The river Yamuna starts out as clear as fresh rain water in the Himalayas.
Photography by Filip Cargonja.
Beginning with a Supreme Court order in New Delhi in November, recent developments show an escalation in the battle for India’s sacred Yamuna river—which was declared ‘dead’ by the Ecological Department of India.
For the past two years, devotees and environmentalists have tried to raise awareness of the fact that while the Yamuna emerges clean from Yamunotri, its source in the Himalayas, there is barely a drop of the original sacred river left by the time it reaches Vrindavana, where Lord Krishna is said to have once lived.
On Friday November 9th, 2012, the case finally reached the Supreme Court in New Delhi.
“The Yamuna is a drain,” the Central Pollution Control Board (CPCB) told the Court, “With not a drop of fresh water in its twenty-two kilometer stretch through Delhi.”
CPCB counsel Vijay Panjwani informed Justices Swatanter Kumar and S.J. Mukhopadhaya that all fresh water was held back at Delhi’s Wazirabad barrage to provide drinking water to Delhi residents.
The water in the hills, still crystal clear.
Next, a court-appointed expert body stated that for a major part of the year, the river ceases to exist downstream of Wazirabad barrage, and consists only of waste from the Najafgarh sewage drain.
Their interim report said that the drain discharges about 2,064 million litres per day of waste water into the Yamuna, 1,435 million of which remain completely untreated.
In response, the Supreme Court gave the expert body three weeks to present a plan for closing all drains into the sacred river, and asked its members to suggest remedial measures to clean up the Yamuna.
The ghat where 97% of the water is diverted.
While these developments are a heartening step in the right direction, Save the Yamuna campaigner Radha Jivan Das believes that the biggest change will come from a high level of public awareness and protest, pushing the government to take action to retain its popularity.
“That’s the way India runs,” he says. “The way to get anything done is to have a lot of people talking about it.”
And there’s no doubt that a lot of people are talking about it. Radha Jivan, an ISKCON devotee, has been helping the Vrindavan-based group Maan Mandir, headed by sadhu and environmentalist Ramesh Babaji, in steadily ramping up public awareness for the past year and a half.
What remains in the riverbed dries out completely within a few kilometers.
In April 2011, they had one thousand people march from Allahabhad, where the Yamuna meets the Ganges, to the common protest ground of Jantar Mantar in Delhi. There, the crowd grew to 20,000, and seventy-two people went on a six-day hunger strike.
The protest gained the support of Bhanu Pratap Singh and his 100,000-strong Bhartiya Kisan Farmer’s Union. Save the Yamuna campaign heads also got to meet with Sonia Gandhi, president of the Indian National Congress Party, and Water Minister Salman Khurshid.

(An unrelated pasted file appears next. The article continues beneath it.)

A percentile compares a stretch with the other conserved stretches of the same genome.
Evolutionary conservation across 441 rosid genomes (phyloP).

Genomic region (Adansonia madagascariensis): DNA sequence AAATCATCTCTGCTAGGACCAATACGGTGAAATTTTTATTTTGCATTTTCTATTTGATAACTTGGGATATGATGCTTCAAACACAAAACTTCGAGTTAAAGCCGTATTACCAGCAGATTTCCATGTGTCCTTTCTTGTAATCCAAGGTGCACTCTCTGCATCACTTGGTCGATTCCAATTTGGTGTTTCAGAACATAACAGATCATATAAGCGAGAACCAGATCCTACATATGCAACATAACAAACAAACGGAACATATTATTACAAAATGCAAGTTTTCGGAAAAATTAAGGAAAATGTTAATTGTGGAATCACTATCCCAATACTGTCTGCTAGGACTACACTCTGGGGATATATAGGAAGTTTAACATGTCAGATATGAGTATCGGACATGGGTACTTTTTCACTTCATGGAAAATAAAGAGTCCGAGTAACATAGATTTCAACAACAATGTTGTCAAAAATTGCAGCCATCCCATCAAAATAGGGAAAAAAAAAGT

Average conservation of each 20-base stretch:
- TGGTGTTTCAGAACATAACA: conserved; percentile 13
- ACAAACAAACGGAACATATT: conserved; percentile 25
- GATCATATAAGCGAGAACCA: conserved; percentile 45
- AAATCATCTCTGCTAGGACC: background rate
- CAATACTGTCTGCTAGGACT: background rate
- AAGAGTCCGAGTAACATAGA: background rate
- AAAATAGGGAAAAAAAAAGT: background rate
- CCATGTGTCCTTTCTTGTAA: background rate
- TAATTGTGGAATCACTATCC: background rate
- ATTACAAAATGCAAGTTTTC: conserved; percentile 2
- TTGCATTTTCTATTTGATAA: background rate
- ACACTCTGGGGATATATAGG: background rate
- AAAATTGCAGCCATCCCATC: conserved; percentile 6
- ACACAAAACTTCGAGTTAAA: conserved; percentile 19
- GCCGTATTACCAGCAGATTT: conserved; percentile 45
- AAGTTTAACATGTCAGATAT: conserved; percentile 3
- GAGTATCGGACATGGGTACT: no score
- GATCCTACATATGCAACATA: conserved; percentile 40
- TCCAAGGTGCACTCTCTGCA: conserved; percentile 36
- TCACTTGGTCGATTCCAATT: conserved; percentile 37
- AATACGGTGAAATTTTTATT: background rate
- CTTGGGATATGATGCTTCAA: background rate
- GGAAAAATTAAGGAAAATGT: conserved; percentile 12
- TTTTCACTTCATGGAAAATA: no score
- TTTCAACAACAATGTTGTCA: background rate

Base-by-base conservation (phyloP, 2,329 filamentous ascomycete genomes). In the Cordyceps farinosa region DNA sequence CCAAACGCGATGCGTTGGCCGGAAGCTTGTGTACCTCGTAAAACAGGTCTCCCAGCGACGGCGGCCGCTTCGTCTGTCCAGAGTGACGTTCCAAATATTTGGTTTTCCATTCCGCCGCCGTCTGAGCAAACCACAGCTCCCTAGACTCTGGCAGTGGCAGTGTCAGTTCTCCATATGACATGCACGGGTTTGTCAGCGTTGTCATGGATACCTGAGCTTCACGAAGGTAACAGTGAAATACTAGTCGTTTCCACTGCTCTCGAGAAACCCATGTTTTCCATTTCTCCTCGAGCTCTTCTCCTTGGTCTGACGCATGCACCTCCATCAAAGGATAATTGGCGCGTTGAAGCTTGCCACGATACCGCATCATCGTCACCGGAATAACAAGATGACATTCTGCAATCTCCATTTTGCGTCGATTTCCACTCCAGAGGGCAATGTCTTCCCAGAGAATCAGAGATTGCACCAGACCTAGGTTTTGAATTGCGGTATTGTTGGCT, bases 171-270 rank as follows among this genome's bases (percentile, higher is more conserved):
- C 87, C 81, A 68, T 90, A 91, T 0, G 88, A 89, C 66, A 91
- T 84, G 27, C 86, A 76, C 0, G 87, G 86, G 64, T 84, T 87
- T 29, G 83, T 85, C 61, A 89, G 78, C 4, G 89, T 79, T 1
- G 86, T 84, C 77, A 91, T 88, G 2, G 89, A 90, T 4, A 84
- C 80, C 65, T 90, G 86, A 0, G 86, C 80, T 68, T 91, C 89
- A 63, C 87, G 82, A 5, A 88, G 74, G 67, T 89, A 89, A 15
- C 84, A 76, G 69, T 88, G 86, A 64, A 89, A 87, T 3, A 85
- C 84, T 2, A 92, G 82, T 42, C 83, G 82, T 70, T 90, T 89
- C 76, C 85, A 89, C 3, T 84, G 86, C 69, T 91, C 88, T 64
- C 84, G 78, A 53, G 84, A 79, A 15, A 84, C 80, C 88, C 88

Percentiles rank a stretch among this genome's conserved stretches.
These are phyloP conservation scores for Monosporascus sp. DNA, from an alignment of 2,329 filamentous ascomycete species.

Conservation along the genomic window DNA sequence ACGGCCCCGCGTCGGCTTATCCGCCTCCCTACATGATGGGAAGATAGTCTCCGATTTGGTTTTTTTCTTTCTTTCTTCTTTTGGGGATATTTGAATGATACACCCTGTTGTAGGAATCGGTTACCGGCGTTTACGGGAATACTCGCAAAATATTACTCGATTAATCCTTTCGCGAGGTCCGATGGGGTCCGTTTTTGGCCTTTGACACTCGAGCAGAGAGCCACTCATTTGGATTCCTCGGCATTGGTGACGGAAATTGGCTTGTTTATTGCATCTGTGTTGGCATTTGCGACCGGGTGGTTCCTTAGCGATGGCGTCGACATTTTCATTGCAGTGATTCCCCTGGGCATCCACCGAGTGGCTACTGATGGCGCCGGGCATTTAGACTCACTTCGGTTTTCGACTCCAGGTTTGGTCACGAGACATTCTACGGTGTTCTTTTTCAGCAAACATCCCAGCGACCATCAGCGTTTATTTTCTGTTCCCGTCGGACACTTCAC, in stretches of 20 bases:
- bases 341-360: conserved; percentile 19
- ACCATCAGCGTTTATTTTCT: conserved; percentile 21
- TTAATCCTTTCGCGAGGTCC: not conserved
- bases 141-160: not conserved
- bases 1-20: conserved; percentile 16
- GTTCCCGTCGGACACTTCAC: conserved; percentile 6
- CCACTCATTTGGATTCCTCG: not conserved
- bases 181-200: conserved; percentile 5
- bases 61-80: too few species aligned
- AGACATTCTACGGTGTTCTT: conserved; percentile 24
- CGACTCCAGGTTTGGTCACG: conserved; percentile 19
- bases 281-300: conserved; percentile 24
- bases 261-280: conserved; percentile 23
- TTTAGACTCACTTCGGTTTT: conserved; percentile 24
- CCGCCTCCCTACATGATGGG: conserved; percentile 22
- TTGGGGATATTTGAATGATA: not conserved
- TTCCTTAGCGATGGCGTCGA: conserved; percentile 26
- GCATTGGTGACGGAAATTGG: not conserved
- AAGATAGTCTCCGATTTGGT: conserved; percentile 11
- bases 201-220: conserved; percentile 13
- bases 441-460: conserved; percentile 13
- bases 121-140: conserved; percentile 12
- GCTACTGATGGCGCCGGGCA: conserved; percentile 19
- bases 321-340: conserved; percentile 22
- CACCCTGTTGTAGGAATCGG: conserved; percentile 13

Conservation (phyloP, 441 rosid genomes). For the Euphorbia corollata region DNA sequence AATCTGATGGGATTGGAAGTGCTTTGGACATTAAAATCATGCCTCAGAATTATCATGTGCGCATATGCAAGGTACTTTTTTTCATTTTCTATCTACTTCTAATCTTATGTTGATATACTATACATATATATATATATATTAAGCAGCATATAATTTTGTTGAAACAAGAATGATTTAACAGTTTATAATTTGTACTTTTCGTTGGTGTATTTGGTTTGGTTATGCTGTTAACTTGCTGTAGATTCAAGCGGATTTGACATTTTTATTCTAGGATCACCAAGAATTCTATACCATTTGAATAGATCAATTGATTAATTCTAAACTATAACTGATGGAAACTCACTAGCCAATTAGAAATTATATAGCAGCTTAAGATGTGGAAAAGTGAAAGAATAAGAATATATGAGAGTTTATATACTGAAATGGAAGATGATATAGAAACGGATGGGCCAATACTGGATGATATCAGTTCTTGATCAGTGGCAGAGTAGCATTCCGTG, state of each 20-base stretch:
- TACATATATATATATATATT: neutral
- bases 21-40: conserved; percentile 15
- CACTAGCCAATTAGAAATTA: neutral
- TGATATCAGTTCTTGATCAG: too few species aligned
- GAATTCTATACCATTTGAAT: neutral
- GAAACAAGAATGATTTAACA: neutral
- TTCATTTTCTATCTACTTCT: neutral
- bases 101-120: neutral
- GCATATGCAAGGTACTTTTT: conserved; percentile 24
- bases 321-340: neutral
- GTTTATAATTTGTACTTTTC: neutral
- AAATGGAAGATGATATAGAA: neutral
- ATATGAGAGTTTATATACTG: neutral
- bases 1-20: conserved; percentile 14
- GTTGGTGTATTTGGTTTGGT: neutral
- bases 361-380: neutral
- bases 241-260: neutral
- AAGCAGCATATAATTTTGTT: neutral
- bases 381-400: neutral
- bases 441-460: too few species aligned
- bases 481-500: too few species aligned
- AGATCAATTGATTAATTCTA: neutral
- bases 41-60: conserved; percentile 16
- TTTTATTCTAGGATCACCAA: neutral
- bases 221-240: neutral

On February 1st 2012, a one-year, 24-hour kirtan began at Vrindavana’s Keshi Ghat in protest of the Yamuna’s plight, with 1,000 villages participating. The kirtan continues to built publicity as it reaches its conclusion.
The fresh water gets replaced by untreated sewage and industrial waste.
More recently, national public service television channel Doordarshan ran a one-hour program, called “Ehsaas” or “Realization” about the key Yamuna river issues.
What’s expected to really push the tide, however, is Save The Yamuna’s biggest-ever march, to be held on March 1st this year.
The march, which will begin in Mathura, near Vrindavana, and culminate at the Ramlila Grounds in Delhi, is already drawing a huge amount of attention.
“There are people known as Bhagavat Acharyas, who are extremely popular Bhagavat Saptaha speakers,” says Radha Jivan. “They speak the Srimad-Bhagavatam to crowds of 50,000 people at one time, and are broadcast on television. One hundred of them came to see us, and said that they would cancel their Bhagavat Saptahas in the month of March, to join us in marching to Delhi.”
Pilgrims are not aware that what they bathe in is not the holy river anymore.
The Vallabha Acharyas—heads of the Vallabha Sampradaya, a Vaishnava line—are also in full support of the march. The group is currently holding a series of public awareness programs in major cities throughout Gujarat, which are attended by thousands of followers, and are expected to raise 25 Crores of rupees (5 million US dollars) to finance the march.
The money is needed to feed and care for the huge turnout expected at the march—an unbelievable half a million people. The first day of the event will shut down the towns of Vrindavana and Mathura, while the crowds will cause gridlock on National Highway 2, which runs through Vrindavana.
Vigil on the banks of the dead river Yamuna.
The event is expected to be huge news throughout the country, and will put much needed pressure on the government, which has been taking the campaign a little too lightly so far according to Radha Jivan.
“We think we probably won’t have to march all the way to Delhi,” he says. “The government will intervene and will come and try to negotiate something with us, maybe in a day or two, maximum three days of walking.”
“We want the government to recognize this campaign,” he concludes, “And give us a solid plan for what they’re going to do about the Yamuna river.”